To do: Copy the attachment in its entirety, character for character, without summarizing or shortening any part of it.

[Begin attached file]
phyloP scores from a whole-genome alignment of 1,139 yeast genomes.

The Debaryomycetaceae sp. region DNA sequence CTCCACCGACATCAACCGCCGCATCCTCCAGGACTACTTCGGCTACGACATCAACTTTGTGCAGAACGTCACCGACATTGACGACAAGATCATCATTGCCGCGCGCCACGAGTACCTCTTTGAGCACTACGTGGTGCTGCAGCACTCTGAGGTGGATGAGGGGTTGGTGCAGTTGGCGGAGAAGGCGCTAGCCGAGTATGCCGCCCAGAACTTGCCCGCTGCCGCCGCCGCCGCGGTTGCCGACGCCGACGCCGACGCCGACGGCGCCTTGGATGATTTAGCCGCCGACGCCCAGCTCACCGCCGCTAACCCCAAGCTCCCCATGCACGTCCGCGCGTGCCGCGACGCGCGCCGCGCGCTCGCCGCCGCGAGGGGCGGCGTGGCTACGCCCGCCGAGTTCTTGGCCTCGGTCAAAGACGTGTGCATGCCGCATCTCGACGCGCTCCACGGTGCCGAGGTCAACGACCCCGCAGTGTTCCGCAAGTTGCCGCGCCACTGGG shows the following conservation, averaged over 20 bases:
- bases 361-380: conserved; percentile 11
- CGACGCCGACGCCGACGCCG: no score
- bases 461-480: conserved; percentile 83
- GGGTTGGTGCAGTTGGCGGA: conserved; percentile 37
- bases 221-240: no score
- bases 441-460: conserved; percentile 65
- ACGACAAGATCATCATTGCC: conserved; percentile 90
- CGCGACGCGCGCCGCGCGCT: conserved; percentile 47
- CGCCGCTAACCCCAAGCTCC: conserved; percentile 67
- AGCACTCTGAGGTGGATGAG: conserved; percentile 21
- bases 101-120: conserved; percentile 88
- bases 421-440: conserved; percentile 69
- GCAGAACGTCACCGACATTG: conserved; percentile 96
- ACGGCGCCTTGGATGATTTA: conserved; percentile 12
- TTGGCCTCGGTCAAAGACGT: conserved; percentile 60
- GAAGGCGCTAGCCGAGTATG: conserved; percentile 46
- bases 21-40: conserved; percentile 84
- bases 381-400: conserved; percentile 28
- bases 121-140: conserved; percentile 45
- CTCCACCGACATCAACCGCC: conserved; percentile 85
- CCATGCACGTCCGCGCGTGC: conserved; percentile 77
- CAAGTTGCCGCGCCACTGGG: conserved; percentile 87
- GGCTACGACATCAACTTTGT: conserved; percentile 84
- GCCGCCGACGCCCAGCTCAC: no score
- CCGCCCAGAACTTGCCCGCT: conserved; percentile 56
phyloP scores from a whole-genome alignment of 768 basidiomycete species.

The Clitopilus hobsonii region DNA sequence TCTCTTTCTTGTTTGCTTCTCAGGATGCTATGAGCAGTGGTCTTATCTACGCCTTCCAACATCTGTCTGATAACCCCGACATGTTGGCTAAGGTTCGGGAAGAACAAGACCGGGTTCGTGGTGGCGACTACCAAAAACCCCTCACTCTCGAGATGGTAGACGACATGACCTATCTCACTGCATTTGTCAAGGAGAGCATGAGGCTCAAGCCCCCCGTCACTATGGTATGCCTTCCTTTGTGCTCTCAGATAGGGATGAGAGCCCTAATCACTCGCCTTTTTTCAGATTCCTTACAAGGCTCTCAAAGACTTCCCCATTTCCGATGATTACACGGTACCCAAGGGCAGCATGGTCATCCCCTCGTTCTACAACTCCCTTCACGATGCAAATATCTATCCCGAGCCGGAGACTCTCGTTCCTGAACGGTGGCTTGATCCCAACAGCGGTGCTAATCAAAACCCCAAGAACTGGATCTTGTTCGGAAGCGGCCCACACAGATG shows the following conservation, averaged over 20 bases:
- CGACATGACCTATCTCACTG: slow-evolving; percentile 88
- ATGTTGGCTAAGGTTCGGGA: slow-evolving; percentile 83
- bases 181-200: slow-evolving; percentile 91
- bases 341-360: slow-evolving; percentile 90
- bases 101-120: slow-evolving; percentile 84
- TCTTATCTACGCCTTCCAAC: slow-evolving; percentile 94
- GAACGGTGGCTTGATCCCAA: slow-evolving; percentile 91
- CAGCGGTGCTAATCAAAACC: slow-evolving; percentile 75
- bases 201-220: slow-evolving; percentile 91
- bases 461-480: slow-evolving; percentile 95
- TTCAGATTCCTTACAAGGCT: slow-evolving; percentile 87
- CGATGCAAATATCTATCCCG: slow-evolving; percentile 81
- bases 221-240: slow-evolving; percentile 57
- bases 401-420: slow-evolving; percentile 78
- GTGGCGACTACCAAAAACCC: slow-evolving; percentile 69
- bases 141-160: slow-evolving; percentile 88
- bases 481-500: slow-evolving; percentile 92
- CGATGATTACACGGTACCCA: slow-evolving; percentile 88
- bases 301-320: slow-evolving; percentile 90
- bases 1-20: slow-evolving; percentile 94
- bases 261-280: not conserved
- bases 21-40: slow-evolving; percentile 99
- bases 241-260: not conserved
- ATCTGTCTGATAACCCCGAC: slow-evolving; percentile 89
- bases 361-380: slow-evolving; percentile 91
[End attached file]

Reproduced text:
phyloP scores from a whole-genome alignment of 1,139 yeast genomes.

The Debaryomycetaceae sp. region DNA sequence CTCCACCGACATCAACCGCCGCATCCTCCAGGACTACTTCGGCTACGACATCAACTTTGTGCAGAACGTCACCGACATTGACGACAAGATCATCATTGCCGCGCGCCACGAGTACCTCTTTGAGCACTACGTGGTGCTGCAGCACTCTGAGGTGGATGAGGGGTTGGTGCAGTTGGCGGAGAAGGCGCTAGCCGAGTATGCCGCCCAGAACTTGCCCGCTGCCGCCGCCGCCGCGGTTGCCGACGCCGACGCCGACGCCGACGGCGCCTTGGATGATTTAGCCGCCGACGCCCAGCTCACCGCCGCTAACCCCAAGCTCCCCATGCACGTCCGCGCGTGCCGCGACGCGCGCCGCGCGCTCGCCGCCGCGAGGGGCGGCGTGGCTACGCCCGCCGAGTTCTTGGCCTCGGTCAAAGACGTGTGCATGCCGCATCTCGACGCGCTCCACGGTGCCGAGGTCAACGACCCCGCAGTGTTCCGCAAGTTGCCGCGCCACTGGG shows the following conservation, averaged over 20 bases:
- bases 361-380: conserved; percentile 11
- CGACGCCGACGCCGACGCCG: no score
- bases 461-480: conserved; percentile 83
- GGGTTGGTGCAGTTGGCGGA: conserved; percentile 37
- bases 221-240: no score
- bases 441-460: conserved; percentile 65
- ACGACAAGATCATCATTGCC: conserved; percentile 90
- CGCGACGCGCGCCGCGCGCT: conserved; percentile 47
- CGCCGCTAACCCCAAGCTCC: conserved; percentile 67
- AGCACTCTGAGGTGGATGAG: conserved; percentile 21
- bases 101-120: conserved; percentile 88
- bases 421-440: conserved; percentile 69
- GCAGAACGTCACCGACATTG: conserved; percentile 96
- ACGGCGCCTTGGATGATTTA: conserved; percentile 12
- TTGGCCTCGGTCAAAGACGT: conserved; percentile 60
- GAAGGCGCTAGCCGAGTATG: conserved; percentile 46
- bases 21-40: conserved; percentile 84
- bases 381-400: conserved; percentile 28
- bases 121-140: conserved; percentile 45
- CTCCACCGACATCAACCGCC: conserved; percentile 85
- CCATGCACGTCCGCGCGTGC: conserved; percentile 77
- CAAGTTGCCGCGCCACTGGG: conserved; percentile 87
- GGCTACGACATCAACTTTGT: conserved; percentile 84
- GCCGCCGACGCCCAGCTCAC: no score
- CCGCCCAGAACTTGCCCGCT: conserved; percentile 56
phyloP scores from a whole-genome alignment of 768 basidiomycete species.

The Clitopilus hobsonii region DNA sequence TCTCTTTCTTGTTTGCTTCTCAGGATGCTATGAGCAGTGGTCTTATCTACGCCTTCCAACATCTGTCTGATAACCCCGACATGTTGGCTAAGGTTCGGGAAGAACAAGACCGGGTTCGTGGTGGCGACTACCAAAAACCCCTCACTCTCGAGATGGTAGACGACATGACCTATCTCACTGCATTTGTCAAGGAGAGCATGAGGCTCAAGCCCCCCGTCACTATGGTATGCCTTCCTTTGTGCTCTCAGATAGGGATGAGAGCCCTAATCACTCGCCTTTTTTCAGATTCCTTACAAGGCTCTCAAAGACTTCCCCATTTCCGATGATTACACGGTACCCAAGGGCAGCATGGTCATCCCCTCGTTCTACAACTCCCTTCACGATGCAAATATCTATCCCGAGCCGGAGACTCTCGTTCCTGAACGGTGGCTTGATCCCAACAGCGGTGCTAATCAAAACCCCAAGAACTGGATCTTGTTCGGAAGCGGCCCACACAGATG shows the following conservation, averaged over 20 bases:
- CGACATGACCTATCTCACTG: slow-evolving; percentile 88
- ATGTTGGCTAAGGTTCGGGA: slow-evolving; percentile 83
- bases 181-200: slow-evolving; percentile 91
- bases 341-360: slow-evolving; percentile 90
- bases 101-120: slow-evolving; percentile 84
- TCTTATCTACGCCTTCCAAC: slow-evolving; percentile 94
- GAACGGTGGCTTGATCCCAA: slow-evolving; percentile 91
- CAGCGGTGCTAATCAAAACC: slow-evolving; percentile 75
- bases 201-220: slow-evolving; percentile 91
- bases 461-480: slow-evolving; percentile 95
- TTCAGATTCCTTACAAGGCT: slow-evolving; percentile 87
- CGATGCAAATATCTATCCCG: slow-evolving; percentile 81
- bases 221-240: slow-evolving; percentile 57
- bases 401-420: slow-evolving; percentile 78
- GTGGCGACTACCAAAAACCC: slow-evolving; percentile 69
- bases 141-160: slow-evolving; percentile 88
- bases 481-500: slow-evolving; percentile 92
- CGATGATTACACGGTACCCA: slow-evolving; percentile 88
- bases 301-320: slow-evolving; percentile 90
- bases 1-20: slow-evolving; percentile 94
- bases 261-280: not conserved
- bases 21-40: slow-evolving; percentile 99
- bases 241-260: not conserved
- ATCTGTCTGATAACCCCGAC: slow-evolving; percentile 89
- bases 361-380: slow-evolving; percentile 91